4. Tim Finin said,

    August 2, 2022 @ 8:10 am

    Following up on Yuval's comment on Lavern Spicer's tweet that "There are no pronouns in the Constitution", a quick grep showed many, including 23:he; 12:they; 12:them; 9:it; 6:his; 20:their; 2:my; 2:we.

  5. Francois Lang said,

    August 2, 2022 @ 8:35 am

    Thanks, Tim, for that quick grep–you beat me to it!

    [(myl) From Greig Isles on 7/26:


  6. David Marjanović said,

    August 2, 2022 @ 9:50 am

    Seth, this particular webcomic is a blog. It has comments. They provide a lot of background, like experiences with people who don't know what "pronoun" means, but do "know" they're against it.

  7. Kenny Easwaran said,

    August 2, 2022 @ 10:51 am

    I think the main humor is meant to be "God doesn't cancel anyone – so let's talk about the time that he canceled all life on Earth".

  8. J.W. Brewer said,

    August 2, 2022 @ 11:40 am

    @Kenny E.: But He promised not to do it again. (Well, at least not by flood.)

  9. J.W. Brewer said,

    August 2, 2022 @ 11:50 am

    The Greig Isles list seems to imply that e.g. "him," "it," and "its" (all found in the original text of the Constitution w/o having to look at any amendments) are not pronouns? Or is the better inference that the post was not the result of a particularly comprehensive search and count?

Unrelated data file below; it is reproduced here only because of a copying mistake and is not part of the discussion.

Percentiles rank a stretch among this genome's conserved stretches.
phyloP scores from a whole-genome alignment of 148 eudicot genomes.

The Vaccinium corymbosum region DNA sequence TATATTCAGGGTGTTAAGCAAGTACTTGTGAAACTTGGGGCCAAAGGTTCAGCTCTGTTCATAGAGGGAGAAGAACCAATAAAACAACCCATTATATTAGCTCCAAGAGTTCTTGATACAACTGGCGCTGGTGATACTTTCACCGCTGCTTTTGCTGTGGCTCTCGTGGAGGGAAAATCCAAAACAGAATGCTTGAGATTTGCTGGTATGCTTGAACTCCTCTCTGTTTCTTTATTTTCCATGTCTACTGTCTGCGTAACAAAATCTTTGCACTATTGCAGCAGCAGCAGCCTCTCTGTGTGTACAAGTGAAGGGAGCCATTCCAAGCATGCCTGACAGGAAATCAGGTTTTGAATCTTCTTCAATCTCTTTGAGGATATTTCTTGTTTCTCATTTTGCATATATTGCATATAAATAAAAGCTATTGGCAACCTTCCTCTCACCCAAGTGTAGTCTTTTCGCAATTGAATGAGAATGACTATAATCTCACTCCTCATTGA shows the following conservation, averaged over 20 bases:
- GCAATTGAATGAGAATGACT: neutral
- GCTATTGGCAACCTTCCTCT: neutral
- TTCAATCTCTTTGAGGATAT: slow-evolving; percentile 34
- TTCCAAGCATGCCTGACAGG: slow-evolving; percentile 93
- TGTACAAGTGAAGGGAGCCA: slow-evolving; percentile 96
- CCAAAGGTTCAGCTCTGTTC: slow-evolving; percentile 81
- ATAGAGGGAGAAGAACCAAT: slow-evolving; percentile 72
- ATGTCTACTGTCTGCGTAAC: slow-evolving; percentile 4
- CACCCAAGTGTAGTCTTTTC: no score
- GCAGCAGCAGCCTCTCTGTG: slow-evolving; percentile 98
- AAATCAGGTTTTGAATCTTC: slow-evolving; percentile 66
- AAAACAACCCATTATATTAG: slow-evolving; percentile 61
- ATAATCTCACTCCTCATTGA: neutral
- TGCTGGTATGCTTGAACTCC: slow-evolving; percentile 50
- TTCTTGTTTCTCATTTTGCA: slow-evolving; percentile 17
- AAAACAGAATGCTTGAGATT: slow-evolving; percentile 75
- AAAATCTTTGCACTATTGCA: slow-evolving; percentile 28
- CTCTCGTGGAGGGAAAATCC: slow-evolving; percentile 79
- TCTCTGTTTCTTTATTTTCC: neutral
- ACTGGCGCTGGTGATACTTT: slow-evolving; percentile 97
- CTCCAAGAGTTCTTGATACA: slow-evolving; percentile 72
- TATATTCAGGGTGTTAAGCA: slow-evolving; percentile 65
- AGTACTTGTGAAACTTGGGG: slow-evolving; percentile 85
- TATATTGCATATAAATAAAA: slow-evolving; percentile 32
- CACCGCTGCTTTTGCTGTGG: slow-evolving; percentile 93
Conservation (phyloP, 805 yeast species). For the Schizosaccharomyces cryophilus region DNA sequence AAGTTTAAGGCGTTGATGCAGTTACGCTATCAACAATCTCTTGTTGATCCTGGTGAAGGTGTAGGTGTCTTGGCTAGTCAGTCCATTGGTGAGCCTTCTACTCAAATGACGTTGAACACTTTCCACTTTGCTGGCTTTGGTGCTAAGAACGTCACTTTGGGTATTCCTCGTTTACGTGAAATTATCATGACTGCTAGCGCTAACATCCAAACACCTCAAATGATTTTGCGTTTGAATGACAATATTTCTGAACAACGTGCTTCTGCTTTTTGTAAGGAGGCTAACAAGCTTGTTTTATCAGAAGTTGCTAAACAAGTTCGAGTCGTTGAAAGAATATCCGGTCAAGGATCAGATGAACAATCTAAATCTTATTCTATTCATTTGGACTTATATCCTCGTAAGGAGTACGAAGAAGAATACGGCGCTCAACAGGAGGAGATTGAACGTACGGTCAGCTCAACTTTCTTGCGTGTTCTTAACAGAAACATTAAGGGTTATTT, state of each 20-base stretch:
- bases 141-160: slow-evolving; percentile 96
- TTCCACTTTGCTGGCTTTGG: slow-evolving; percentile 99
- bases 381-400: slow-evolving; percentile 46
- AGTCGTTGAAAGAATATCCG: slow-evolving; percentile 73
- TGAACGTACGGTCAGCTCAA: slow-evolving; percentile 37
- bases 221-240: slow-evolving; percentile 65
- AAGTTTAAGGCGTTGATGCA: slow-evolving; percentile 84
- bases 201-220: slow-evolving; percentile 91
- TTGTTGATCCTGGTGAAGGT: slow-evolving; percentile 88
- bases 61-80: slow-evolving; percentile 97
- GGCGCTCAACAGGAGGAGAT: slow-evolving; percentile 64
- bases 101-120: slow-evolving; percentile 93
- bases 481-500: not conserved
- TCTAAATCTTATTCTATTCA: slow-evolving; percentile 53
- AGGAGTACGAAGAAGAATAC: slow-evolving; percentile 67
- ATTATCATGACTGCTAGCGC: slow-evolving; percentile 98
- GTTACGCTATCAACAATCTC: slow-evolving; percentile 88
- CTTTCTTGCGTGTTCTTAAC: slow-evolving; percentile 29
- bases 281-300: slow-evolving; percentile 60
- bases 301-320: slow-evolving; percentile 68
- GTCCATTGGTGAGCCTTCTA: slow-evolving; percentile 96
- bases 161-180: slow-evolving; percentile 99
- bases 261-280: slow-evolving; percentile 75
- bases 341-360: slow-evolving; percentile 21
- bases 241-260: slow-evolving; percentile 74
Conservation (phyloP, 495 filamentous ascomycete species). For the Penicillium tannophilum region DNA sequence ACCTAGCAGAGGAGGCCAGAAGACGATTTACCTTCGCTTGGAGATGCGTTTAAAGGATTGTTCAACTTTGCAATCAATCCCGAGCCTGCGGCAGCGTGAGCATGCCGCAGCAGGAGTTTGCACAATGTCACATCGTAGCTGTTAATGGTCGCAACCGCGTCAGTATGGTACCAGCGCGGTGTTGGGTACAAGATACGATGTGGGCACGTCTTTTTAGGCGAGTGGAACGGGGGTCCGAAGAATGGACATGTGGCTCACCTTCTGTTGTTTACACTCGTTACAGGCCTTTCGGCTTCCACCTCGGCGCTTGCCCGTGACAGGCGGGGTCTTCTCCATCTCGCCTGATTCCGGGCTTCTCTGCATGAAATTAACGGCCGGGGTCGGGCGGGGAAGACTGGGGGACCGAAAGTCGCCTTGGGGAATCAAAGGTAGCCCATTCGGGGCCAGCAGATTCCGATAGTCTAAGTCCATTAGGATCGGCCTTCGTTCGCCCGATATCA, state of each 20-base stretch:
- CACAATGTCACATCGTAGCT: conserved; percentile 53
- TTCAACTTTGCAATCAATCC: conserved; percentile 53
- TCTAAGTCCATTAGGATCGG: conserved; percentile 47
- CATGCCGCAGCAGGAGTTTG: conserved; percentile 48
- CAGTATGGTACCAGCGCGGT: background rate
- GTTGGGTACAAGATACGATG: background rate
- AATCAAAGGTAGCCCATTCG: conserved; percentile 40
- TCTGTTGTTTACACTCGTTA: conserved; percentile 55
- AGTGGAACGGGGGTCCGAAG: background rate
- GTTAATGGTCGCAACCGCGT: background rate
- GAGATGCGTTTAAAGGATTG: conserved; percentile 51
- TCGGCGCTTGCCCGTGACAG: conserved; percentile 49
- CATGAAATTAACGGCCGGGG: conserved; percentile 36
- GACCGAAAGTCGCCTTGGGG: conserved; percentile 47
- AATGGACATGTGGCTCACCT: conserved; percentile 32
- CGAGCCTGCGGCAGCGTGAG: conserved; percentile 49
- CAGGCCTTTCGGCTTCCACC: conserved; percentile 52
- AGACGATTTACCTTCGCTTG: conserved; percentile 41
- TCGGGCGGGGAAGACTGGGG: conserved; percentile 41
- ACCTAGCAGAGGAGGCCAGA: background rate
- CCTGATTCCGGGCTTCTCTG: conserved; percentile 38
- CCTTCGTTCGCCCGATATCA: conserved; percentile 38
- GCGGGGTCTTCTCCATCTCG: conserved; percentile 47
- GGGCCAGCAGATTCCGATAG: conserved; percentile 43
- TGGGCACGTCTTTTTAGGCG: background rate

[(myl) No doubt it's the latter — my point, to the extent I had one, was just that the idea of a larger constitutional pronoun count had come up quickly…]

  10. Philip Taylor said,

    August 2, 2022 @ 1:01 pm

    I would be interested to know what fraction of my fellow Britons who comment here were able to understand the cartoon. It is clear from the comments above that understanding was by no means universal, but to me the cartoon was completely meaningless, and although the comments have shed some light on the cartoonist's probable intentions I still find the cartoon totally without humour. Or would I be wrong to think that all strip cartoons of this genre are intended to be humorous ?

    [(myl) You seem to be missing the point. Try reading a random few weeks worth of the strip — and maybe read some of the readers' comments as well.